Can Trump get to the White House?


Ev­ery­one on the planet, it is of­ten sug­gested, should get a vote on who gets to be Pres­i­dent of the United States – mainly be­cause we’re all af­fected by the poli­cies of the White House in­cum­bent.

He­len Clark said as much when she spec­u­lated that the Iraq in­va­sion wouldn’t have hap­pened if Al Gore had won the 2000 elec­tion. While she quickly apol­o­gised, the point was valid.

To­day, New Zealand troops in Iraq are still try­ing to cope with the con­se­quences of that in­va­sion de­ci­sion made 13 years ago, by Pres­i­dent Ge­orge W. Bush.

This year, the rise of out­siders – Don­ald Trump on the Repub­li­can side, Bernie San­ders seek­ing the Demo­cratic Party nom­i­na­tion – has made the 2016 pres­i­den­tial cam­paign even more com­pelling for for­eign­ers.

While their styles and so­lu­tions are dif­fer­ent, Trump and San­ders are tap­ping into a pop­ulist rage and frus­trated ide­al­ism at a sys­tem widely seen as cor­rupt, and seem­ingly in­ca­pable of meet­ing the pub­lic’s core needs.

Even non-Amer­i­cans can re­late to that feel­ing, much as they might de­spair at the so­lu­tions that Trump in par­tic­u­lar, is of­fer­ing.

In New Zealand, we’ve had pop­ulists of our own.

Cer­tainly, Win­ston Pe­ters’ stance on im­mi­gra­tion taps into the same re­sent­ments that Trump is feed­ing.

Robert Mul­doon, who was prob­a­bly the near­est equiv­a­lent to Trump in this coun­try’s re­cent his­tory, rode a sim­i­lar wave of con­ser­va­tive pop­ulism to power.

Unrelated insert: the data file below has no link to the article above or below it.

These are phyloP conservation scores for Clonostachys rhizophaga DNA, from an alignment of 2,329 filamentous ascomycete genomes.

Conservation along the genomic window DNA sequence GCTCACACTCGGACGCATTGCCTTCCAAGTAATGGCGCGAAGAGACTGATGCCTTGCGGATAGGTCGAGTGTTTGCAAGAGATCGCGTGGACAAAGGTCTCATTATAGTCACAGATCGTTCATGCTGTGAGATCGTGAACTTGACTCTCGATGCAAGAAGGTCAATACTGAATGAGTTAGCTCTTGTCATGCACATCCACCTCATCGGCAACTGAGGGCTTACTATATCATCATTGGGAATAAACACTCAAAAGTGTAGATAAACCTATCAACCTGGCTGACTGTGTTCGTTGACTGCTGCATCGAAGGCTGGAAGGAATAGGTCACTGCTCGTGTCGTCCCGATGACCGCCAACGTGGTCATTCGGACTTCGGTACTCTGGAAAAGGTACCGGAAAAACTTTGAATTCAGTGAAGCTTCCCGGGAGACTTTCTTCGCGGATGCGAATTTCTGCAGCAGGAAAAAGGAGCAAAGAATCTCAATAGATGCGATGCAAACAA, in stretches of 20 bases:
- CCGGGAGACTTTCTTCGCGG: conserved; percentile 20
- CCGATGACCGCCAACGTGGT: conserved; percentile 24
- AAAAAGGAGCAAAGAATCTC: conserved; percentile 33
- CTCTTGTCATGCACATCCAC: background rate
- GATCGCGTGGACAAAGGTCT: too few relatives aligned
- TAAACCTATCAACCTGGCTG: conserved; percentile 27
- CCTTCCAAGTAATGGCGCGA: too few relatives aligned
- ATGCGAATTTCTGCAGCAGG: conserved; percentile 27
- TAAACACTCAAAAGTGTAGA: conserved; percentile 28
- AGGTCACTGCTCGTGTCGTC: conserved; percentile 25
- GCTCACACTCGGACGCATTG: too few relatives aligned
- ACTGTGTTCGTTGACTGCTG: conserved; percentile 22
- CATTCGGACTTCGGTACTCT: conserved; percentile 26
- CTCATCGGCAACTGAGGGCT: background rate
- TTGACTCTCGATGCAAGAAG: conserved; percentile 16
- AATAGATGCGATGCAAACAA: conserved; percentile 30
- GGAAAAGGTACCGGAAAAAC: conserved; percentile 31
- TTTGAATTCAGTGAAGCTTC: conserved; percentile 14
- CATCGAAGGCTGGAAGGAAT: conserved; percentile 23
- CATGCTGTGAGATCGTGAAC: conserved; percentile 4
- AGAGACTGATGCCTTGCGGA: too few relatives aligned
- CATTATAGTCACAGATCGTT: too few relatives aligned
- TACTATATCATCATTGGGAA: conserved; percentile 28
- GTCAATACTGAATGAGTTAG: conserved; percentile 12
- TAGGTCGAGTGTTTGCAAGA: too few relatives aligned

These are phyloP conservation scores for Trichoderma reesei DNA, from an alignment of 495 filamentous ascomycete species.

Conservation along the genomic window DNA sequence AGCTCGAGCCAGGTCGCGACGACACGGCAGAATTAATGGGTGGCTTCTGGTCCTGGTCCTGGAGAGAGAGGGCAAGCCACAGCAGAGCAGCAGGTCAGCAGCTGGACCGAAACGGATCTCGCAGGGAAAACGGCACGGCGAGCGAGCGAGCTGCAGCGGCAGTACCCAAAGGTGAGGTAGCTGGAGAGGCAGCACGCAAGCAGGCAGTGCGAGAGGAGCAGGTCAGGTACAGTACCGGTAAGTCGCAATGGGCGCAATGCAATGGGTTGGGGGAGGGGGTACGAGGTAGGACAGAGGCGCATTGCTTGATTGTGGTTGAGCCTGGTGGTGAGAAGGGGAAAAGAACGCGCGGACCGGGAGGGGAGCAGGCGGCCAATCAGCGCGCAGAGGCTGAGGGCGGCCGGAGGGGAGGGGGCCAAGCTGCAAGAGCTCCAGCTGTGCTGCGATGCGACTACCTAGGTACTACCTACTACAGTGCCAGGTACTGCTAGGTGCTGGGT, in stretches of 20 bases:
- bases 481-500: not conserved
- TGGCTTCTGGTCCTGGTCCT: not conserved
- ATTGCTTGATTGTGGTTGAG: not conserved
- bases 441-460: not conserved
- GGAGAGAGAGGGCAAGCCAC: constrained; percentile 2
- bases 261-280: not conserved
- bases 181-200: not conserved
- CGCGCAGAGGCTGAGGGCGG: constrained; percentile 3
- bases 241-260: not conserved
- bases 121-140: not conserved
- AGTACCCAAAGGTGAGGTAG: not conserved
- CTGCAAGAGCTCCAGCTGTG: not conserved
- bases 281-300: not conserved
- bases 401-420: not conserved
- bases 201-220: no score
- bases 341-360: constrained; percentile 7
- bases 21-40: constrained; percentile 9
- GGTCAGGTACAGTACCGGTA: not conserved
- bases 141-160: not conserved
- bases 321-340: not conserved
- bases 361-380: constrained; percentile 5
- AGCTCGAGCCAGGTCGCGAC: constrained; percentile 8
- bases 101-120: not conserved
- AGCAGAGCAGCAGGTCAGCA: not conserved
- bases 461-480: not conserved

As Trump has done, Mul­doon bril­liantly ex­ploited the pub­lic’s hos­til­ity to the in­tel­lec­tual and me­dia aris­toc­racy ranged against him.

Both San­ders and Trump are rid­ing the wave of pub­lic anger at eco­nomic forces that have vastly re­warded a tiny elite, while the in­comes and liv­ing stan­dards of or­di­nary vot­ers have stalled, or de­clined.

San­ders has been com­pet­i­tive with Hil­lary Clin­ton in the early con­tests, but the cam­paign cal­en­dar of pri­maries is weighted against him.

His last bat­tle­ground is likely to be in the Ohio pri­mary on March 15, but by then Clin­ton should have the Demo­cratic nom­i­na­tion all but sewn up.

What San­ders has shown is that Clin­ton is not much liked by the elec­torate at large.

The Repub­li­can con­test has been more volatile, and far less po­lite. It has been dom­i­nated by Trump, and con­stant pre­dic­tions that his bub­ble will burst have not yet even­tu­ated.

Talk­ing pol­i­tics What San­ders has shown is that Clin­ton is not­much liked by the elec­torate at large.

So far, it has largely been a race for se­cond place. Even there, the strong­est per­former (Texas sen­a­tor Ted Cruz) is an out­sider.

Cruz may be fer­vently ad­mired by evan­gel­i­cal vot­ers, but is hated by party in­sid­ers for his habit of pub­licly turn­ing on his col­leagues for per­sonal ad­van­tage.

The so-called ‘‘mod­er­ate’’ al­ter­na­tives – no­tably, the Florida pair of Marco Ru­bio and Jeb Bush – have ei­ther self-de­struc­ted (Ru­bio) or, in Bush’s case, have failed to in­spire pub­lic en­thu­si­asm.

Can the Trump cir­cus take him all the way to the White House?

Again, the pun­dits tend to as­sume that a Trump v Clin­ton stand­off would fa­tally ex­pose Trump’s flaws. That could be wish­ful think­ing.

As New Zealand’s long re­la­tion­ship with John Key has shown, when the pub­lic likes a politi­cian, the pol­icy mis­giv­ings or dis­ap­point­ments can be read­ily for­given.

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